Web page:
REIGs do not have to operate under the same rules as REITs. For example, REITs have to have at least 100 investors after their first year and no five investors can own more than half. REIGs have no such restrictions.

Depending on the REIG, you may have the opportunity to get involved in management or in the investment strategy, but if hands-off is your preference there are plenty of REIGs available that will accept your money without your input.

The bottom line is that when you join a REIG you are making a private agreement with the group. Each group has its own structure, portfolio, and leadership.

A REIG may be a good place for you to invest if

  • You want to pool your resources with others to own physical property
  • You want to learn more about real estate investing from other members
  • You want to share or delegate the responsibilities of property ownership

A REIG may not be for you if

  • You can’t find a group whose knowledge, expertise and ethics you trust
  • You prefer to invest in publicly traded securities
  • You need to be able to get your money out quickly (this depends on the REIG)

If you’d like to invest in a REIG, start by tapping into your own personal and professional network. You can also look to the National Real Estate Investors Association (REIA), which may help you find REIGs or give you information about starting your own.

3. Real Estate Crowdfunding

Real Estate Crowdfunding

You’re probably familiar with crowdfunding from platforms like Kickstarter, where you can contribute money to a project or goal and get rewards according to your level of contribution. It’s a way for the public — instead of traditional lenders like banks — to fund large projects.

Now platforms are popping up to use the crowdfunding model for real estate projects. Services such as Crowdstreet, Fundrise and RealtyMogul make it possible to invest a relatively small amount (compared to owning a full property) to support developers’ or other investors’ projects in exchange for a share of the profits.

Users can browse investment opportunities and read about the details of the project, then submit an offer to invest that meets or exceeds the minimum investment amount. If you’re thinking this might be a way to invest a few dollars at a time, though, you may be in for a surprise; some of these real estate projects have minimum investments of $25,000 or more. If your initial investment budget is less than $1,000, look at platforms like DiversyFund (which offers a REIT) and Fundrise (whose portfolio you can buy into for as little as $10).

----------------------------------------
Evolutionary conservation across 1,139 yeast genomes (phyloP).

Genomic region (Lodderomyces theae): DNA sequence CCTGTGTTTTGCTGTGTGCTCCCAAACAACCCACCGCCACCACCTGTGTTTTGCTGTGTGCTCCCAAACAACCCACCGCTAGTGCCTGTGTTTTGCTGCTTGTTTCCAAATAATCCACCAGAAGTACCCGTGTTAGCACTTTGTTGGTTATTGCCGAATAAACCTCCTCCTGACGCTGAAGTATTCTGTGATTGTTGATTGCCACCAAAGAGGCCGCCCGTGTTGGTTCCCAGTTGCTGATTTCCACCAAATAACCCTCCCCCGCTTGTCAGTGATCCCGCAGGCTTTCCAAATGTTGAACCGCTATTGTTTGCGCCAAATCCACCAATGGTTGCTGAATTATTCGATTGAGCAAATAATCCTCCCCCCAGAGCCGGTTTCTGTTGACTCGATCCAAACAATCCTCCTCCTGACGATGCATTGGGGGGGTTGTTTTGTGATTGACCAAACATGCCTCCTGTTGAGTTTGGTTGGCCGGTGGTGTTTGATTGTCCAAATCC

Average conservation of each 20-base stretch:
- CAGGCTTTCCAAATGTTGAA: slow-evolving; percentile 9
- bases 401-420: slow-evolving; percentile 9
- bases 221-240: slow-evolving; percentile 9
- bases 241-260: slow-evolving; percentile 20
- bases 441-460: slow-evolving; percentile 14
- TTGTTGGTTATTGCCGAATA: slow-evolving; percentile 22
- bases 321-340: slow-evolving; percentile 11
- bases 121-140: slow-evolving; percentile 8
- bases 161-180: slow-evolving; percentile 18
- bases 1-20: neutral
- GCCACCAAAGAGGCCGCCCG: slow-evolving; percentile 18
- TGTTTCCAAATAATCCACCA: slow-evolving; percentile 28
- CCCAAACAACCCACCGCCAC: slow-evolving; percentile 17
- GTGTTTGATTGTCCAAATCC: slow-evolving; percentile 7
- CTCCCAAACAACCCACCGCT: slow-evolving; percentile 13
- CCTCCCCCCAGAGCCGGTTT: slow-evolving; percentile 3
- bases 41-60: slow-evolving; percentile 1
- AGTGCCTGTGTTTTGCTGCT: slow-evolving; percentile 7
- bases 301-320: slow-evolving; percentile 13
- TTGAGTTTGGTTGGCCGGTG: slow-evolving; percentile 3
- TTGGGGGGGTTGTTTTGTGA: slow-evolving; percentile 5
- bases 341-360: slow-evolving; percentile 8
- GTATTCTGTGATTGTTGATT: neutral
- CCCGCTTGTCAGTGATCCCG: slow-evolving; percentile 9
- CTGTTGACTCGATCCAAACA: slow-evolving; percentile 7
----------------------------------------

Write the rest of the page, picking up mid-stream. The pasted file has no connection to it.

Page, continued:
Real estate crowdfunding sites take a form of investment that was previously only accessible to the wealthy and allow anyone to invest. Most do not require you to be an accredited investor. They’re not without risk, though. Not only are the platforms relatively new, but there is also a possibility that any given development project has failed to secure traditional financing, perhaps for good reason.

Another factor to consider is that you may be locking up your funds for a period of years. Many of these investment opportunities have a targeted investment period of one to ten years, and minimum hold periods can make these investments fairly illiquid.

A crowdfunding site might be right for you if

  • You want a chance at high returns
  • You have a (relatively) small amount to invest
  • You want to have control over which projects you fund

Consider looking elsewhere for your real estate investing if

  • You don’t want to pay annual fees (which may be around 1% to 2.5% of your assets)
  • You need the option to get your money out quickly
  • You’re hesitant about using new platforms

If you’d like to invest through a crowdfunding site, start by browsing some of the top sites to get an idea of their offerings and requirements. You may need to create an account. Once you get a sense for the types of projects they fund, their processes and their interfaces, you can make a decision about which platform suits you best.

Is real estate a good investment?

There are no guarantees in real estate, but there are reasons to consider it a good investment. Here are a few:

  • The investment is secured by the property itself; in other words, the property or building is a tangible asset.
  • It adds diversity to a portfolio, and it is not directly correlated to the performance of the stock market.
  • There are tax benefits to investing in real estate, including the ability for the owners to deduct property tax, repairs, and management services.

If passive income is your goal, real estate investing is worth your consideration. Whether you invest in REITs, REIGs, or crowdfunded projects, you have a chance to see significant gains over time.